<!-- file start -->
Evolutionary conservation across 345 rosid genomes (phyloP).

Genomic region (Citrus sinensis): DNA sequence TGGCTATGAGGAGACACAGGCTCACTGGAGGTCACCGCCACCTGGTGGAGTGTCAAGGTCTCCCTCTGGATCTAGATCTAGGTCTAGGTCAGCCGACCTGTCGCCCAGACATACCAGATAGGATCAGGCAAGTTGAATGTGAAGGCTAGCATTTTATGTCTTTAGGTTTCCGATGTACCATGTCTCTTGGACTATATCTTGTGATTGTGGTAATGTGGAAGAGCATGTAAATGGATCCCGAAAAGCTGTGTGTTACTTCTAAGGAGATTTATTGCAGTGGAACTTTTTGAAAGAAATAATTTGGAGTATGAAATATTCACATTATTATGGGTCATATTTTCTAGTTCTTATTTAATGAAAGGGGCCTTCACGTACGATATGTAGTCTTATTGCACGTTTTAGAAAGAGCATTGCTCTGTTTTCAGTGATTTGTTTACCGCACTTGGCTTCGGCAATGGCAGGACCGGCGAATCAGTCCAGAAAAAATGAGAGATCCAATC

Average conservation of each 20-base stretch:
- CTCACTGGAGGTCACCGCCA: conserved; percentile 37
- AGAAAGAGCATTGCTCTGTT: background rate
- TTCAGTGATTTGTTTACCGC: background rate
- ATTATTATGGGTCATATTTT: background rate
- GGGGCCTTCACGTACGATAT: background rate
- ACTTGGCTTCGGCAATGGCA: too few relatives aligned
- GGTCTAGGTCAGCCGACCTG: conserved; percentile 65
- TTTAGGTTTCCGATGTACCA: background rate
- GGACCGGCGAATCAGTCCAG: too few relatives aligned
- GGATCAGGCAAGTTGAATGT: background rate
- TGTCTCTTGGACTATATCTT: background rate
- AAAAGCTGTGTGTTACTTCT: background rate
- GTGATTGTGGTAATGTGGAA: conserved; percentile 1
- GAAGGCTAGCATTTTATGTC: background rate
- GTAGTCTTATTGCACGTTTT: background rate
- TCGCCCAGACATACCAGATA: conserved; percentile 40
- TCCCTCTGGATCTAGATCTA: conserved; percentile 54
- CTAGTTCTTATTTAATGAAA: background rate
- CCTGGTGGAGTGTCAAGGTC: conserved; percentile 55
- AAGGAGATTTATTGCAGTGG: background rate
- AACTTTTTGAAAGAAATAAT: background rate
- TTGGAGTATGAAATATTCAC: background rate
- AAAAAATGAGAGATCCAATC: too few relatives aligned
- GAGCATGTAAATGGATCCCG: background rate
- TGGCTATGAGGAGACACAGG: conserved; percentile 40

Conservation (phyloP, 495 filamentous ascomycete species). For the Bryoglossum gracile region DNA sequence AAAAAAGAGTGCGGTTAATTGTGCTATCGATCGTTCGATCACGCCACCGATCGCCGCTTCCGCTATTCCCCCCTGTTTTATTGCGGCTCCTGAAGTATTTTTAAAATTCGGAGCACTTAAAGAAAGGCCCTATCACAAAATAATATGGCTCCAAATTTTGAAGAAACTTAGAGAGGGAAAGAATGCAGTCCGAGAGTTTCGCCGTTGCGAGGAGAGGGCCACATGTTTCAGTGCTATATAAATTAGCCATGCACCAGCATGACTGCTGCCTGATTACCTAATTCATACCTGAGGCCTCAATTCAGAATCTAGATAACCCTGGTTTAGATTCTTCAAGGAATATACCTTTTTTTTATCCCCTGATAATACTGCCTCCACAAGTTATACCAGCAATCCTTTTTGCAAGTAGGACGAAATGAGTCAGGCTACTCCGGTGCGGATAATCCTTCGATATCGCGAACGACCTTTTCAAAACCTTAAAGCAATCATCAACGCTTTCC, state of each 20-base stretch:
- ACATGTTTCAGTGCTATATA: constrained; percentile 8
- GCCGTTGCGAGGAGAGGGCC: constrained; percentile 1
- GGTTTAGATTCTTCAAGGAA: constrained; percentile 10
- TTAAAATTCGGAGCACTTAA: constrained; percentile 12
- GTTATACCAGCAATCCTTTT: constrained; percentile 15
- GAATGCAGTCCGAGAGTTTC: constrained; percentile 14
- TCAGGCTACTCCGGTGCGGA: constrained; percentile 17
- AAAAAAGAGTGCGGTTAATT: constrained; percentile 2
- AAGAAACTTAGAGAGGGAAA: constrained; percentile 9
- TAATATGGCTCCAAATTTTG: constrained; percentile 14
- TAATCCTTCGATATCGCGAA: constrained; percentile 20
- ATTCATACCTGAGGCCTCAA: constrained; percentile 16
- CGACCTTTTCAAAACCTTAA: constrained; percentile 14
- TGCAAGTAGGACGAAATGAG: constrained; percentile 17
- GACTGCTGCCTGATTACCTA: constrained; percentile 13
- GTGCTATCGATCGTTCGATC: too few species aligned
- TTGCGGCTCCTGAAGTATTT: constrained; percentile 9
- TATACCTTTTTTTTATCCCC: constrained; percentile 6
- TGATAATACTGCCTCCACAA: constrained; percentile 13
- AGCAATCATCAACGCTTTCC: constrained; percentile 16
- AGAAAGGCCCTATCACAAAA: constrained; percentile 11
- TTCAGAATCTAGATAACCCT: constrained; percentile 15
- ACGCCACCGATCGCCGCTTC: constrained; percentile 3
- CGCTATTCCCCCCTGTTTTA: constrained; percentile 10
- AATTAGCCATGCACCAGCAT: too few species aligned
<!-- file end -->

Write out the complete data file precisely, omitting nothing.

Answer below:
Evolutionary conservation across 345 rosid genomes (phyloP).

Genomic region (Citrus sinensis): DNA sequence TGGCTATGAGGAGACACAGGCTCACTGGAGGTCACCGCCACCTGGTGGAGTGTCAAGGTCTCCCTCTGGATCTAGATCTAGGTCTAGGTCAGCCGACCTGTCGCCCAGACATACCAGATAGGATCAGGCAAGTTGAATGTGAAGGCTAGCATTTTATGTCTTTAGGTTTCCGATGTACCATGTCTCTTGGACTATATCTTGTGATTGTGGTAATGTGGAAGAGCATGTAAATGGATCCCGAAAAGCTGTGTGTTACTTCTAAGGAGATTTATTGCAGTGGAACTTTTTGAAAGAAATAATTTGGAGTATGAAATATTCACATTATTATGGGTCATATTTTCTAGTTCTTATTTAATGAAAGGGGCCTTCACGTACGATATGTAGTCTTATTGCACGTTTTAGAAAGAGCATTGCTCTGTTTTCAGTGATTTGTTTACCGCACTTGGCTTCGGCAATGGCAGGACCGGCGAATCAGTCCAGAAAAAATGAGAGATCCAATC

Average conservation of each 20-base stretch:
- CTCACTGGAGGTCACCGCCA: conserved; percentile 37
- AGAAAGAGCATTGCTCTGTT: background rate
- TTCAGTGATTTGTTTACCGC: background rate
- ATTATTATGGGTCATATTTT: background rate
- GGGGCCTTCACGTACGATAT: background rate
- ACTTGGCTTCGGCAATGGCA: too few relatives aligned
- GGTCTAGGTCAGCCGACCTG: conserved; percentile 65
- TTTAGGTTTCCGATGTACCA: background rate
- GGACCGGCGAATCAGTCCAG: too few relatives aligned
- GGATCAGGCAAGTTGAATGT: background rate
- TGTCTCTTGGACTATATCTT: background rate
- AAAAGCTGTGTGTTACTTCT: background rate
- GTGATTGTGGTAATGTGGAA: conserved; percentile 1
- GAAGGCTAGCATTTTATGTC: background rate
- GTAGTCTTATTGCACGTTTT: background rate
- TCGCCCAGACATACCAGATA: conserved; percentile 40
- TCCCTCTGGATCTAGATCTA: conserved; percentile 54
- CTAGTTCTTATTTAATGAAA: background rate
- CCTGGTGGAGTGTCAAGGTC: conserved; percentile 55
- AAGGAGATTTATTGCAGTGG: background rate
- AACTTTTTGAAAGAAATAAT: background rate
- TTGGAGTATGAAATATTCAC: background rate
- AAAAAATGAGAGATCCAATC: too few relatives aligned
- GAGCATGTAAATGGATCCCG: background rate
- TGGCTATGAGGAGACACAGG: conserved; percentile 40

Conservation (phyloP, 495 filamentous ascomycete species). For the Bryoglossum gracile region DNA sequence AAAAAAGAGTGCGGTTAATTGTGCTATCGATCGTTCGATCACGCCACCGATCGCCGCTTCCGCTATTCCCCCCTGTTTTATTGCGGCTCCTGAAGTATTTTTAAAATTCGGAGCACTTAAAGAAAGGCCCTATCACAAAATAATATGGCTCCAAATTTTGAAGAAACTTAGAGAGGGAAAGAATGCAGTCCGAGAGTTTCGCCGTTGCGAGGAGAGGGCCACATGTTTCAGTGCTATATAAATTAGCCATGCACCAGCATGACTGCTGCCTGATTACCTAATTCATACCTGAGGCCTCAATTCAGAATCTAGATAACCCTGGTTTAGATTCTTCAAGGAATATACCTTTTTTTTATCCCCTGATAATACTGCCTCCACAAGTTATACCAGCAATCCTTTTTGCAAGTAGGACGAAATGAGTCAGGCTACTCCGGTGCGGATAATCCTTCGATATCGCGAACGACCTTTTCAAAACCTTAAAGCAATCATCAACGCTTTCC, state of each 20-base stretch:
- ACATGTTTCAGTGCTATATA: constrained; percentile 8
- GCCGTTGCGAGGAGAGGGCC: constrained; percentile 1
- GGTTTAGATTCTTCAAGGAA: constrained; percentile 10
- TTAAAATTCGGAGCACTTAA: constrained; percentile 12
- GTTATACCAGCAATCCTTTT: constrained; percentile 15
- GAATGCAGTCCGAGAGTTTC: constrained; percentile 14
- TCAGGCTACTCCGGTGCGGA: constrained; percentile 17
- AAAAAAGAGTGCGGTTAATT: constrained; percentile 2
- AAGAAACTTAGAGAGGGAAA: constrained; percentile 9
- TAATATGGCTCCAAATTTTG: constrained; percentile 14
- TAATCCTTCGATATCGCGAA: constrained; percentile 20
- ATTCATACCTGAGGCCTCAA: constrained; percentile 16
- CGACCTTTTCAAAACCTTAA: constrained; percentile 14
- TGCAAGTAGGACGAAATGAG: constrained; percentile 17
- GACTGCTGCCTGATTACCTA: constrained; percentile 13
- GTGCTATCGATCGTTCGATC: too few species aligned
- TTGCGGCTCCTGAAGTATTT: constrained; percentile 9
- TATACCTTTTTTTTATCCCC: constrained; percentile 6
- TGATAATACTGCCTCCACAA: constrained; percentile 13
- AGCAATCATCAACGCTTTCC: constrained; percentile 16
- AGAAAGGCCCTATCACAAAA: constrained; percentile 11
- TTCAGAATCTAGATAACCCT: constrained; percentile 15
- ACGCCACCGATCGCCGCTTC: constrained; percentile 3
- CGCTATTCCCCCCTGTTTTA: constrained; percentile 10
- AATTAGCCATGCACCAGCAT: too few species aligned